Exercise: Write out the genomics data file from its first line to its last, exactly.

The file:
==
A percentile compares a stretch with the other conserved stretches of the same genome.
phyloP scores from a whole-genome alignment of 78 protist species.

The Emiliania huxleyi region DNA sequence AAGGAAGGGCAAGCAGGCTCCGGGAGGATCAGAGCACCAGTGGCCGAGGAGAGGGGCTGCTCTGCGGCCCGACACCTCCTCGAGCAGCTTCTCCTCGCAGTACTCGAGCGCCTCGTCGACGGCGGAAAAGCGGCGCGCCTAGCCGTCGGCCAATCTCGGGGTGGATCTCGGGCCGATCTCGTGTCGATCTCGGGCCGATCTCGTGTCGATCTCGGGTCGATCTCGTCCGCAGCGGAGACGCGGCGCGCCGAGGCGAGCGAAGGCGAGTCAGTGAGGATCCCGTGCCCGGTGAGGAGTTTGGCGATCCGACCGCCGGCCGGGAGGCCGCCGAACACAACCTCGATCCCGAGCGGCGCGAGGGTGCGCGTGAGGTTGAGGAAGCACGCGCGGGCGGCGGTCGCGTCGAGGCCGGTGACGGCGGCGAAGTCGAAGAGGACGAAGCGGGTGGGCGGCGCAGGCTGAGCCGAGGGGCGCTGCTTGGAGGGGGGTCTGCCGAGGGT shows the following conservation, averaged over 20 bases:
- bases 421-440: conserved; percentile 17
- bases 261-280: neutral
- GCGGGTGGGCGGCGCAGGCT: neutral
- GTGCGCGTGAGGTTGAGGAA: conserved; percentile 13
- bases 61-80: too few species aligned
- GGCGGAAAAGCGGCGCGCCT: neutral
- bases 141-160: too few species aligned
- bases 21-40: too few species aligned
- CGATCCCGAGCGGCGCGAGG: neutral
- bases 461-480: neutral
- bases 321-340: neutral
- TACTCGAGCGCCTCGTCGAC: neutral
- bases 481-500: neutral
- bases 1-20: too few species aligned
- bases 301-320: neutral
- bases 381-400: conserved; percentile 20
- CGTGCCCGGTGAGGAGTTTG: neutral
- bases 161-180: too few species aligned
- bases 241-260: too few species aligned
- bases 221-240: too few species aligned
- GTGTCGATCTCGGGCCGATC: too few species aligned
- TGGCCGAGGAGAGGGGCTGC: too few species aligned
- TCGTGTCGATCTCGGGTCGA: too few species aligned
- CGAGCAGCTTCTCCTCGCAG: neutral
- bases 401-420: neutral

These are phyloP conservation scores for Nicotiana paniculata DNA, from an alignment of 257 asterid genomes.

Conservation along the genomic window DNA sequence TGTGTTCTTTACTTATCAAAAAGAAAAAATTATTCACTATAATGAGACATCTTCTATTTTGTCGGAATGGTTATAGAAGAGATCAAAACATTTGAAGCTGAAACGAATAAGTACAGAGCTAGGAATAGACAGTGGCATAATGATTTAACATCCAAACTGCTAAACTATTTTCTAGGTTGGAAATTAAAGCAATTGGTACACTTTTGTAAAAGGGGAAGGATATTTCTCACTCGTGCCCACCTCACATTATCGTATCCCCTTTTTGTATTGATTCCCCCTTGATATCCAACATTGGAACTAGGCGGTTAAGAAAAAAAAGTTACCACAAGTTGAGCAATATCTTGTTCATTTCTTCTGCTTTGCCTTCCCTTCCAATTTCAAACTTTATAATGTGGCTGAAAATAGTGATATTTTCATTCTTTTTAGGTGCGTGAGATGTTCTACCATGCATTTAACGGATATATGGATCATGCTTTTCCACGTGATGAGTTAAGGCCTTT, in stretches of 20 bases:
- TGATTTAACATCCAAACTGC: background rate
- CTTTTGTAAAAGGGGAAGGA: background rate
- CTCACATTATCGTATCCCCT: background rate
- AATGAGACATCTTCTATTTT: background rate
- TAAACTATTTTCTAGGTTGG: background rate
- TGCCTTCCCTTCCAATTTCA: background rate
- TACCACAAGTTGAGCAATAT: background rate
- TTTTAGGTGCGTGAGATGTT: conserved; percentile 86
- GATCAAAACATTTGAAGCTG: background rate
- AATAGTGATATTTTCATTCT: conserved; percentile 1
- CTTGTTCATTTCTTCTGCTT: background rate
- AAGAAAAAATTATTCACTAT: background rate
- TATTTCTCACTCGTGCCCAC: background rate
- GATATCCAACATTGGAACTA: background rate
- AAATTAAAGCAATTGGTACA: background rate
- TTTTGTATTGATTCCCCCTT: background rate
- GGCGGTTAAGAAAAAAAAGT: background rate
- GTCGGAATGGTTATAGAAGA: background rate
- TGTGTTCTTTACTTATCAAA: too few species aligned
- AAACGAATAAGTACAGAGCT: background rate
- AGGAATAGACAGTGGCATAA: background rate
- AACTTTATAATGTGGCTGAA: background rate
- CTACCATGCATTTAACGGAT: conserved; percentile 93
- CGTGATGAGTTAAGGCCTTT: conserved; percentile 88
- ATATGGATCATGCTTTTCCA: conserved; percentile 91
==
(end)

A percentile compares a stretch with the other conserved stretches of the same genome.
phyloP scores from a whole-genome alignment of 78 protist species.

The Emiliania huxleyi region DNA sequence AAGGAAGGGCAAGCAGGCTCCGGGAGGATCAGAGCACCAGTGGCCGAGGAGAGGGGCTGCTCTGCGGCCCGACACCTCCTCGAGCAGCTTCTCCTCGCAGTACTCGAGCGCCTCGTCGACGGCGGAAAAGCGGCGCGCCTAGCCGTCGGCCAATCTCGGGGTGGATCTCGGGCCGATCTCGTGTCGATCTCGGGCCGATCTCGTGTCGATCTCGGGTCGATCTCGTCCGCAGCGGAGACGCGGCGCGCCGAGGCGAGCGAAGGCGAGTCAGTGAGGATCCCGTGCCCGGTGAGGAGTTTGGCGATCCGACCGCCGGCCGGGAGGCCGCCGAACACAACCTCGATCCCGAGCGGCGCGAGGGTGCGCGTGAGGTTGAGGAAGCACGCGCGGGCGGCGGTCGCGTCGAGGCCGGTGACGGCGGCGAAGTCGAAGAGGACGAAGCGGGTGGGCGGCGCAGGCTGAGCCGAGGGGCGCTGCTTGGAGGGGGGTCTGCCGAGGGT shows the following conservation, averaged over 20 bases:
- bases 421-440: conserved; percentile 17
- bases 261-280: neutral
- GCGGGTGGGCGGCGCAGGCT: neutral
- GTGCGCGTGAGGTTGAGGAA: conserved; percentile 13
- bases 61-80: too few species aligned
- GGCGGAAAAGCGGCGCGCCT: neutral
- bases 141-160: too few species aligned
- bases 21-40: too few species aligned
- CGATCCCGAGCGGCGCGAGG: neutral
- bases 461-480: neutral
- bases 321-340: neutral
- TACTCGAGCGCCTCGTCGAC: neutral
- bases 481-500: neutral
- bases 1-20: too few species aligned
- bases 301-320: neutral
- bases 381-400: conserved; percentile 20
- CGTGCCCGGTGAGGAGTTTG: neutral
- bases 161-180: too few species aligned
- bases 241-260: too few species aligned
- bases 221-240: too few species aligned
- GTGTCGATCTCGGGCCGATC: too few species aligned
- TGGCCGAGGAGAGGGGCTGC: too few species aligned
- TCGTGTCGATCTCGGGTCGA: too few species aligned
- CGAGCAGCTTCTCCTCGCAG: neutral
- bases 401-420: neutral

These are phyloP conservation scores for Nicotiana paniculata DNA, from an alignment of 257 asterid genomes.

Conservation along the genomic window DNA sequence TGTGTTCTTTACTTATCAAAAAGAAAAAATTATTCACTATAATGAGACATCTTCTATTTTGTCGGAATGGTTATAGAAGAGATCAAAACATTTGAAGCTGAAACGAATAAGTACAGAGCTAGGAATAGACAGTGGCATAATGATTTAACATCCAAACTGCTAAACTATTTTCTAGGTTGGAAATTAAAGCAATTGGTACACTTTTGTAAAAGGGGAAGGATATTTCTCACTCGTGCCCACCTCACATTATCGTATCCCCTTTTTGTATTGATTCCCCCTTGATATCCAACATTGGAACTAGGCGGTTAAGAAAAAAAAGTTACCACAAGTTGAGCAATATCTTGTTCATTTCTTCTGCTTTGCCTTCCCTTCCAATTTCAAACTTTATAATGTGGCTGAAAATAGTGATATTTTCATTCTTTTTAGGTGCGTGAGATGTTCTACCATGCATTTAACGGATATATGGATCATGCTTTTCCACGTGATGAGTTAAGGCCTTT, in stretches of 20 bases:
- TGATTTAACATCCAAACTGC: background rate
- CTTTTGTAAAAGGGGAAGGA: background rate
- CTCACATTATCGTATCCCCT: background rate
- AATGAGACATCTTCTATTTT: background rate
- TAAACTATTTTCTAGGTTGG: background rate
- TGCCTTCCCTTCCAATTTCA: background rate
- TACCACAAGTTGAGCAATAT: background rate
- TTTTAGGTGCGTGAGATGTT: conserved; percentile 86
- GATCAAAACATTTGAAGCTG: background rate
- AATAGTGATATTTTCATTCT: conserved; percentile 1
- CTTGTTCATTTCTTCTGCTT: background rate
- AAGAAAAAATTATTCACTAT: background rate
- TATTTCTCACTCGTGCCCAC: background rate
- GATATCCAACATTGGAACTA: background rate
- AAATTAAAGCAATTGGTACA: background rate
- TTTTGTATTGATTCCCCCTT: background rate
- GGCGGTTAAGAAAAAAAAGT: background rate
- GTCGGAATGGTTATAGAAGA: background rate
- TGTGTTCTTTACTTATCAAA: too few species aligned
- AAACGAATAAGTACAGAGCT: background rate
- AGGAATAGACAGTGGCATAA: background rate
- AACTTTATAATGTGGCTGAA: background rate
- CTACCATGCATTTAACGGAT: conserved; percentile 93
- CGTGATGAGTTAAGGCCTTT: conserved; percentile 88
- ATATGGATCATGCTTTTCCA: conserved; percentile 91